This cursory research piqued my interest in Father Ward but tempered my highest hopes for his fiction. Given its limited reception, perhaps Men in the Field would not be a neglected masterwork after all. When the Cluny reprint arrived, though, I soon discovered that it was indeed fit to sit on the shelf alongside Cather and Berry. The stories are somewhat uneven, which is not surprising in a posthumously published collected. Some are evocative vignettes rather than fully developed narratives. The rural drawl of Ward’s Indiana farmers occasionally seems overdone. But the best stories in the volume offer Cather-esque explorations of the links between place and people. As in her fiction, the landscapes pulse with vitality. Ward’s stories also offer visceral, dynamic descriptions of farming work—the work of human, draft horse, and machine. In his preface, Frederick (who was himself an accomplished fiction writer), observes that “Ward knew this [farming] life intimately and lovingly. No detail of fact or function escaped his attention; no variation of attitude or experience exceeded his understanding” (i). The stories are remarkable as well for their dense layers, for their social, psychological, and emotional intricacies. The first two stories in the collection provide good illustrations of these strengths.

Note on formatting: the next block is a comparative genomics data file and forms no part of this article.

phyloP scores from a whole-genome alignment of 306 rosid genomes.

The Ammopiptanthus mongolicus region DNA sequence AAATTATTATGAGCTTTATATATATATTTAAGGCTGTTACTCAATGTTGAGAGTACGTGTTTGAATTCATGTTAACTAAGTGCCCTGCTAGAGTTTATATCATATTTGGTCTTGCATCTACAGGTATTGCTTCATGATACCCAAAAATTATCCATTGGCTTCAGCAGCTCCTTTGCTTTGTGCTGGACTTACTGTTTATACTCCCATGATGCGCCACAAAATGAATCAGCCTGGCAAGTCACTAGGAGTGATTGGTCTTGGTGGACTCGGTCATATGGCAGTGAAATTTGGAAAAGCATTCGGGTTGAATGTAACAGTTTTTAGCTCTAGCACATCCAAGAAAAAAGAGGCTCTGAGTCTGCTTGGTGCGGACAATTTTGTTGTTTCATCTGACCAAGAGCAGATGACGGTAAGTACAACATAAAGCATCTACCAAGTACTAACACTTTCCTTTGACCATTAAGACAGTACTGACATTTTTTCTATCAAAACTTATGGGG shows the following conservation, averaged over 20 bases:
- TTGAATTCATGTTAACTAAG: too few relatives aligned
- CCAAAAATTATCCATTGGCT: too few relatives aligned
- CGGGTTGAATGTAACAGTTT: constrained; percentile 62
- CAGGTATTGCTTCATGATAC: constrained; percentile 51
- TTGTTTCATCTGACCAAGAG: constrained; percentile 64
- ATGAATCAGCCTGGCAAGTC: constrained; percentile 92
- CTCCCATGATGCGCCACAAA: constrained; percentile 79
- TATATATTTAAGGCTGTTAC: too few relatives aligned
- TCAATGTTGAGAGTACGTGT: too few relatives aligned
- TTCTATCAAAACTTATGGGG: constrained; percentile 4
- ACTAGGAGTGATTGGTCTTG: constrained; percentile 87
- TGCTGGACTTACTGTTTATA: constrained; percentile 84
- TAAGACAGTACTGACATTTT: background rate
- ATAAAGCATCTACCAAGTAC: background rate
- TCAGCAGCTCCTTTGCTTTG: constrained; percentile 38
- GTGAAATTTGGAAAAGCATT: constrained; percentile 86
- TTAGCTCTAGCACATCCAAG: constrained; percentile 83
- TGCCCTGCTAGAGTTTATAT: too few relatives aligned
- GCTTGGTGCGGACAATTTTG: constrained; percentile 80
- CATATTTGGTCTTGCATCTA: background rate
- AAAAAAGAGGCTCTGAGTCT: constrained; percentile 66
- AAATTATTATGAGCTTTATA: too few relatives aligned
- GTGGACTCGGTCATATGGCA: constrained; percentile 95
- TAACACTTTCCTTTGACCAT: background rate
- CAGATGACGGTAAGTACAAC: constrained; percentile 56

The lead story is titled “The Threshing Ring.” It is about a group of neighboring farmers, the “ring” of the title, who have purchased a mechanical grain thresher together. The narrative begins at the train station. The farmers eagerly await the new machine’s delivery alongside young “Mr. Kenyon, the expert who had arrived yesterday from the factory” (2). When the thresher does arrive, it takes them two hours of coordinated effort to unload it from the train.